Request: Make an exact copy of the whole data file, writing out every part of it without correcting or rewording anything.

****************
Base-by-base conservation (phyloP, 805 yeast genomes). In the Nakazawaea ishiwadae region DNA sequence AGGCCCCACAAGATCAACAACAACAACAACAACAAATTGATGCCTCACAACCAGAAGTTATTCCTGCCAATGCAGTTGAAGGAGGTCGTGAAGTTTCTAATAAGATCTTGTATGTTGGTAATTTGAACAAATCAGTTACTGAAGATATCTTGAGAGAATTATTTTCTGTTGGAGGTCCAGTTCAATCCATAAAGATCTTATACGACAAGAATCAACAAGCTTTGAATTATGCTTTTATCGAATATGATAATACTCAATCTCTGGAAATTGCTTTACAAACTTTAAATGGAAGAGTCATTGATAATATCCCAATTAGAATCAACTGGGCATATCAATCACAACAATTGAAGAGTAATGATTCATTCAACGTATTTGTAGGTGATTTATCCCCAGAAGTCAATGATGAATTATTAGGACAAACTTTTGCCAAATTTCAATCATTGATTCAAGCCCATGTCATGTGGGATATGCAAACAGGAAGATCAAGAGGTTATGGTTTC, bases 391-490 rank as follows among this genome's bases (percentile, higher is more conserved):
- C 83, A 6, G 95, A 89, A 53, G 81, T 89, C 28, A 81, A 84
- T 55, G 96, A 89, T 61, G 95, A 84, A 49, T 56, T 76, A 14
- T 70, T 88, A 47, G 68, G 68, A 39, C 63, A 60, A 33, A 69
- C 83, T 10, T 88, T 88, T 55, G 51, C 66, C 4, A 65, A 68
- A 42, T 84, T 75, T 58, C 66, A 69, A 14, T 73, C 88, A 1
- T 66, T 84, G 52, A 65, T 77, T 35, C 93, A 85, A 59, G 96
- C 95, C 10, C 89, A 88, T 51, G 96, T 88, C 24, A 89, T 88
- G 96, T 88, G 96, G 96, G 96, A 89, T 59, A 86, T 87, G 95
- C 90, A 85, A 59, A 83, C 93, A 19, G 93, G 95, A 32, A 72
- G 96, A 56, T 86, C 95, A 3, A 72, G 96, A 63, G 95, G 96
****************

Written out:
Base-by-base conservation (phyloP, 805 yeast genomes). In the Nakazawaea ishiwadae region DNA sequence AGGCCCCACAAGATCAACAACAACAACAACAACAAATTGATGCCTCACAACCAGAAGTTATTCCTGCCAATGCAGTTGAAGGAGGTCGTGAAGTTTCTAATAAGATCTTGTATGTTGGTAATTTGAACAAATCAGTTACTGAAGATATCTTGAGAGAATTATTTTCTGTTGGAGGTCCAGTTCAATCCATAAAGATCTTATACGACAAGAATCAACAAGCTTTGAATTATGCTTTTATCGAATATGATAATACTCAATCTCTGGAAATTGCTTTACAAACTTTAAATGGAAGAGTCATTGATAATATCCCAATTAGAATCAACTGGGCATATCAATCACAACAATTGAAGAGTAATGATTCATTCAACGTATTTGTAGGTGATTTATCCCCAGAAGTCAATGATGAATTATTAGGACAAACTTTTGCCAAATTTCAATCATTGATTCAAGCCCATGTCATGTGGGATATGCAAACAGGAAGATCAAGAGGTTATGGTTTC, bases 391-490 rank as follows among this genome's bases (percentile, higher is more conserved):
- C 83, A 6, G 95, A 89, A 53, G 81, T 89, C 28, A 81, A 84
- T 55, G 96, A 89, T 61, G 95, A 84, A 49, T 56, T 76, A 14
- T 70, T 88, A 47, G 68, G 68, A 39, C 63, A 60, A 33, A 69
- C 83, T 10, T 88, T 88, T 55, G 51, C 66, C 4, A 65, A 68
- A 42, T 84, T 75, T 58, C 66, A 69, A 14, T 73, C 88, A 1
- T 66, T 84, G 52, A 65, T 77, T 35, C 93, A 85, A 59, G 96
- C 95, C 10, C 89, A 88, T 51, G 96, T 88, C 24, A 89, T 88
- G 96, T 88, G 96, G 96, G 96, A 89, T 59, A 86, T 87, G 95
- C 90, A 85, A 59, A 83, C 93, A 19, G 93, G 95, A 32, A 72
- G 96, A 56, T 86, C 95, A 3, A 72, G 96, A 63, G 95, G 96